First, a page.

Kids Really Do Say the Most Surprising Things – Part II

I have mentioned repeatedly the brilliant move I made when I married an engineer. Marrying an engineer means never having to call a repairman. To quote Ferris Bueller, “It’s so choice.”

We had been having problems with our pool pump. I watched Bob as he quickly diagnosed the problem. I’ll describe for you in layman’s terms what he did after pulling something or another apart. He looked at it. He then put the thingamajig back on the what’s-it-called saying he’d have to tackle it later. He didn’t have the right tools.

The next day after he came home from work, he kissed me hello as I cooked dinner and headed out back.

img_1607-1Layna, who is four, was happily doing puzzles on my iPad at the dining room table.

Just five minutes later, Bob was back inside. I asked him if he was going to work on the pump tonight and he said he just fixed it. “It’s easy when you have the right tool.”

I know I shouldn’t be amazed at him, but I still am. I winked at him and told him, “I think I got the right tool when I married you.”

Obviously, the compliment was wasted on Layna, who kept saying, “Bumpa is a tool? Bumpa is a tool?”

 

 

 

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Kids Really Do Say the Most Surprising Things – Part I

In honor of Valentine’s Day, I am writing a few short blog posts inspired by those wonderful grandchildren of mine – my husband’s and my seven beautiful Valentines.

Four of these sweeties lived with us for the last five months of 2016, but I was too busy enjoying them to share some of the gems they left engraved on my heart.

It was a Saturday morning and Bob was getting ready to leave the house. We were checking with each other regarding our upcoming day. Bob said he was going to Home Depot, the pool store, and then he was going for a massage.

My sweet Ella

My sweet Ella

Ella, who is eleven, was watching our conversation. She looked at me and said, “Grandmom, I think Bumpa is cheating on you.”

Bob was pretty much speechless at this point. (Children will do that to you.)

Not being sure how savvy Ella is, I asked what she meant.

“I think he’s spending all of your money.”

“Well, I assured her. I don’t earn any money. I’m the one that spends his.”

That satisfied her, but left me wondering how she thinks I generate an income. I guess she figures I’m usually the one of us that takes her out and buys her stuff, so perhaps I have a secret job that I find time to do while she is sleeping. That also would explain why I take a nap in the afternoon. After all, it probably has nothing to do with all the kids in the house.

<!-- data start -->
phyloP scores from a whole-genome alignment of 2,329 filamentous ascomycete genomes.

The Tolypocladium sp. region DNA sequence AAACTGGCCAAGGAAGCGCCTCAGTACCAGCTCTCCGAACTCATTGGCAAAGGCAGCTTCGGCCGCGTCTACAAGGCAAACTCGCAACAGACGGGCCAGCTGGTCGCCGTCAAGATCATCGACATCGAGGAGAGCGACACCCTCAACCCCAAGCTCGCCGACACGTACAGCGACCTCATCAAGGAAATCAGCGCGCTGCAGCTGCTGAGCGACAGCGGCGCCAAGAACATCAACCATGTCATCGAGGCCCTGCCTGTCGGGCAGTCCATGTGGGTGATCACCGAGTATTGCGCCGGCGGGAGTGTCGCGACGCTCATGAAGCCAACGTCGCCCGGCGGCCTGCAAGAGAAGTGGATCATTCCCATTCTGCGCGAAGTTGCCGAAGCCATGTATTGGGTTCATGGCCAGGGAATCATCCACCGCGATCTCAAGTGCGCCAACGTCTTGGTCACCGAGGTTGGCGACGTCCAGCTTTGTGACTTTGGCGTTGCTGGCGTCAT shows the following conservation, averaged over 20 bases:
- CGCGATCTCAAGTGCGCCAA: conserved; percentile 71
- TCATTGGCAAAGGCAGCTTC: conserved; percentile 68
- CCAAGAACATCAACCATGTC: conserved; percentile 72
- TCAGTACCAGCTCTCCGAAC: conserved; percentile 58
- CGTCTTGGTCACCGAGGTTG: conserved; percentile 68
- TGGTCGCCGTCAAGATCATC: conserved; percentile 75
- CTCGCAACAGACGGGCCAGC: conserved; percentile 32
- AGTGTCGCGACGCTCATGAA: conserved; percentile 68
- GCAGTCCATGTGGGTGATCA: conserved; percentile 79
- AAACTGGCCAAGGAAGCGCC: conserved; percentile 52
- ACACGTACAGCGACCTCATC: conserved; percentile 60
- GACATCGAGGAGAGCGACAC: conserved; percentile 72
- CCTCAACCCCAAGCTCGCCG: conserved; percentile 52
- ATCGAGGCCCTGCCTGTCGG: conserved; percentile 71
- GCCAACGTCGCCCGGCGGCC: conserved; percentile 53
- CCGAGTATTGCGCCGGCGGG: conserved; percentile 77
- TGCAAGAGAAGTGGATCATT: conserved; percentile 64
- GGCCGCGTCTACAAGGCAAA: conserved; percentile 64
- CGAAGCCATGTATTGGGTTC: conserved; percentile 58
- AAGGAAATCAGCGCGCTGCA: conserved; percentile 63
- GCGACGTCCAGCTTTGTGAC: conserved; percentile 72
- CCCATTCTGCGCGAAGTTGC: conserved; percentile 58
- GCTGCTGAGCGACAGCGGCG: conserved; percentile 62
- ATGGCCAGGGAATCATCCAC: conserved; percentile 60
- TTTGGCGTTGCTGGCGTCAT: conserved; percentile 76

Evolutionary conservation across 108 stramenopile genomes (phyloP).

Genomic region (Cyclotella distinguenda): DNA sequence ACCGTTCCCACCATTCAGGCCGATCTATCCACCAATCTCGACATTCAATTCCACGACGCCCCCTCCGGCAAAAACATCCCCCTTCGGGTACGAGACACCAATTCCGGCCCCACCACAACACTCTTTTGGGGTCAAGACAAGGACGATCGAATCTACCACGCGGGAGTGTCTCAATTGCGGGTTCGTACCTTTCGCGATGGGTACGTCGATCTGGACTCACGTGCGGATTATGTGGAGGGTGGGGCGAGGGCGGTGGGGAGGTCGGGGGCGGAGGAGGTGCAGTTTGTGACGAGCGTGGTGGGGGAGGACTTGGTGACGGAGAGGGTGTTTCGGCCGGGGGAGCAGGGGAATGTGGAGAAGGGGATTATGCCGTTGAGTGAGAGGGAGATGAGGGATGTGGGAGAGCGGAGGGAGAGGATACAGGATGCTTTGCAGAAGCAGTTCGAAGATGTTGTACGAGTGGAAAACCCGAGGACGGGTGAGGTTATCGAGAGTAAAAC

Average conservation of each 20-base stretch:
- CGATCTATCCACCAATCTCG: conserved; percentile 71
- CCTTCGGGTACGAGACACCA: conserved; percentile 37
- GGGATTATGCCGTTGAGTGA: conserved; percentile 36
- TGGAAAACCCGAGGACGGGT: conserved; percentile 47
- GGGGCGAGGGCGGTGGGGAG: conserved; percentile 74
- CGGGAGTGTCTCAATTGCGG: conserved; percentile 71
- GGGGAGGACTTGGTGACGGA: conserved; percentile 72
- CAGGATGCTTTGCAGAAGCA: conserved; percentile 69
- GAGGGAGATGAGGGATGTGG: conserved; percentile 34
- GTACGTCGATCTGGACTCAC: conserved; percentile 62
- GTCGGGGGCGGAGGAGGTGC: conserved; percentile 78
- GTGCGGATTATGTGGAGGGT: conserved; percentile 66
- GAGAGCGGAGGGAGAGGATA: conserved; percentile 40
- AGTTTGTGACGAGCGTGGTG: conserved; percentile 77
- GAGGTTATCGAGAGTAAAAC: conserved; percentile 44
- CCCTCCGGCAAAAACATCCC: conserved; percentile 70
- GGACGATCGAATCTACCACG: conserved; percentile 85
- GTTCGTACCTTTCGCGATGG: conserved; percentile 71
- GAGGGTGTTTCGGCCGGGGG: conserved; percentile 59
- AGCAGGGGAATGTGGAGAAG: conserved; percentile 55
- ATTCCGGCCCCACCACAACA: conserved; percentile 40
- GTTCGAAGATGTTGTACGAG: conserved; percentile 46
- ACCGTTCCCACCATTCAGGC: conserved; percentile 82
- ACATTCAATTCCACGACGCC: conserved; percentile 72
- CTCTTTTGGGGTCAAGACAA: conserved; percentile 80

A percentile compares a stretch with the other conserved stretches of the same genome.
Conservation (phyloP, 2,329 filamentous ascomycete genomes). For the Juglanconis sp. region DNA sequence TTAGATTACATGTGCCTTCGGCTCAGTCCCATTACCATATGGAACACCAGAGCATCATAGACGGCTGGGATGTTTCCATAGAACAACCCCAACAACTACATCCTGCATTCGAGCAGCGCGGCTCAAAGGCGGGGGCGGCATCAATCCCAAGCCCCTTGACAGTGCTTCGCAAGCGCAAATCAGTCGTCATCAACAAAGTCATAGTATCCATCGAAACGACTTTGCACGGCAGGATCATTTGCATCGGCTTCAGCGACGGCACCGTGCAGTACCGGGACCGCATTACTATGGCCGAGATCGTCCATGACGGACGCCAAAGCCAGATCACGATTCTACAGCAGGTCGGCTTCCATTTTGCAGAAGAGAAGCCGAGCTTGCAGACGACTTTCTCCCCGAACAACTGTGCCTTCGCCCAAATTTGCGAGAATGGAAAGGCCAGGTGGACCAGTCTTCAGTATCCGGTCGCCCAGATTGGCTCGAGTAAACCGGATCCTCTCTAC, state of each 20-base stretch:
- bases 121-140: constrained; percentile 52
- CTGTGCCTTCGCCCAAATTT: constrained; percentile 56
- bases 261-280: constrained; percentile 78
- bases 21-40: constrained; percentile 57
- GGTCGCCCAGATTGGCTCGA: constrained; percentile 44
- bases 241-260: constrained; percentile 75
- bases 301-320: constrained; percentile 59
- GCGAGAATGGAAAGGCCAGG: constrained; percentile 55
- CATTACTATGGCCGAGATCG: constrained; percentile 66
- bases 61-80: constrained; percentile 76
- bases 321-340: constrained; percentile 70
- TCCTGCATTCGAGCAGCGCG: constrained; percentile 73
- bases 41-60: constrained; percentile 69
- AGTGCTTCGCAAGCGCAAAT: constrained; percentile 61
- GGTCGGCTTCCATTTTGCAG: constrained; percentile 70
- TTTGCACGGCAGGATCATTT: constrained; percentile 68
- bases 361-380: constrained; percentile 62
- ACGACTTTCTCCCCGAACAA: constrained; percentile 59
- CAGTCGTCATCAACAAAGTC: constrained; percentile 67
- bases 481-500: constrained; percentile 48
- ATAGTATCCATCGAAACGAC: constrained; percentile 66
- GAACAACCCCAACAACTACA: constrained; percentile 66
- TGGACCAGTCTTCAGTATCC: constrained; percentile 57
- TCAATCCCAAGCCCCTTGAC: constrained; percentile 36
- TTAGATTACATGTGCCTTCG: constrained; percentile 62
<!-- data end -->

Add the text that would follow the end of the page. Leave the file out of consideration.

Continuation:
A Scream in the Night

After a long day of caring for three of my grandsons and helping my ailing daughter-in-law, I spent some time reading before going to bed last night. I was reading “A Single Shard” by Linda Sue Park. It is set in twelfth-century Korea and is about an orphan boy who finds himself working for a master potter. I am to the part of the story where the boy is taking his master’s pottery to the King’s Court for a possible commission. The boy has the delicate pottery carefully packed and placed into his backpack when the unthinkable happens.

Meanwhile, this morning I’m piecing together the nightmare I had last night to see if there could be any deeply hidden meaning. I woke up screaming at 5:00 this morning. Bob put his hand on my arm and chased the frightening images away.

In my dream I was walking home from my parents’ house in Zellwood, Florida. I was walking along Hwy 441, which is a busy highway that meanders through rural and small town areas here in Central Florida. I realized it was getting late and I needed to start jogging or I wouldn’t get home before dark. As I jogged along, I passed by three small children. One of them asked me what was in the backpack that I was wearing. I replied that there wasn’t much in it and as I was stopped talking to him, the two other children started attacking me and trying to take my things. That’s where Bob rescued me.

IMG_4968As I sit here typing this morning, I’m sure there is no collection between that dream and my life this week. No connection to having two of my grandsons stay with us for a week while my daughter-in-law and her 18-month-old son are staying here. No connection to the youngest taking my shoes all day long and running away with them while waiting for me to chase him. And certainly no connection to the older boys constantly taking my favorite float while we play in the pool.

Just another one of those dreams that has more to do with eating ice-cream late at night than real life I suppose. Now, if you’ll excuse me I am heading to my parents’ house to take my dad to the doctor. I’m taking the car though. See, it’s totally unrelated.